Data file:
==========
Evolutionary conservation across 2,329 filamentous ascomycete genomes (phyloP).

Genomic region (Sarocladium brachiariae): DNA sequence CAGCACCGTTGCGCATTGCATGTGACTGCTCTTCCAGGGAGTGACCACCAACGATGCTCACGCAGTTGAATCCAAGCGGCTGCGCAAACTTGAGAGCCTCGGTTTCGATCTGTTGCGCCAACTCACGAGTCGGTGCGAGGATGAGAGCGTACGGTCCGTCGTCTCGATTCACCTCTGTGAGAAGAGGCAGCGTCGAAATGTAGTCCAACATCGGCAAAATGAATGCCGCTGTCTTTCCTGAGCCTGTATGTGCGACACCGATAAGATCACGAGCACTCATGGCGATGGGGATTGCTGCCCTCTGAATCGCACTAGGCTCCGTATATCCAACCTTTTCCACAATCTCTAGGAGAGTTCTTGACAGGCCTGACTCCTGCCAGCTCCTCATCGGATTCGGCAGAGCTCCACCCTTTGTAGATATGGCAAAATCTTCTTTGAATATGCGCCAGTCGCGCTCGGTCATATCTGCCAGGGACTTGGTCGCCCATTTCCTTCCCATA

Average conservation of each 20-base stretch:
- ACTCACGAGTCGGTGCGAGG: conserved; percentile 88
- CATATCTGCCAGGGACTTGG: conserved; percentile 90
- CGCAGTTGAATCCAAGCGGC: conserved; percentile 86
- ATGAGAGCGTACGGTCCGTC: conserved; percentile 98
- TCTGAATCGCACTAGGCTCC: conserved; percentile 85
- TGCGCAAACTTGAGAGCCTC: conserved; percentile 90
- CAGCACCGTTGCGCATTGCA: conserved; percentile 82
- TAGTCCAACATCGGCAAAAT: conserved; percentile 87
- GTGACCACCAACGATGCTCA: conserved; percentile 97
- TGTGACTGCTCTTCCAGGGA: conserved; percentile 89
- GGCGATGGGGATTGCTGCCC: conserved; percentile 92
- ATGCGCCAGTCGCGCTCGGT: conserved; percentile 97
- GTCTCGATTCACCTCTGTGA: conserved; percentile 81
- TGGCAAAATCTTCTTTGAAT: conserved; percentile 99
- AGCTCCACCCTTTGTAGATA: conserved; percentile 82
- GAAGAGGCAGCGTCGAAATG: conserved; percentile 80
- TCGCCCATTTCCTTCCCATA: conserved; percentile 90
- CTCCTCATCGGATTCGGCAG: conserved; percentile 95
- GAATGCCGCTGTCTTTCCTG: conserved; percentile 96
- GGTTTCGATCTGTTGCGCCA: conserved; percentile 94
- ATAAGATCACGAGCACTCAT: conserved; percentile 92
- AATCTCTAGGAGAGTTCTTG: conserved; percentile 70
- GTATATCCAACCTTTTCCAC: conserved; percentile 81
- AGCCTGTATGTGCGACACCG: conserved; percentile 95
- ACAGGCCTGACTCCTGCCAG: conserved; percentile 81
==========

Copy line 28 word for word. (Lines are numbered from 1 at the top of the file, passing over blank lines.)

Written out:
- ACAGGCCTGACTCCTGCCAG: conserved; percentile 81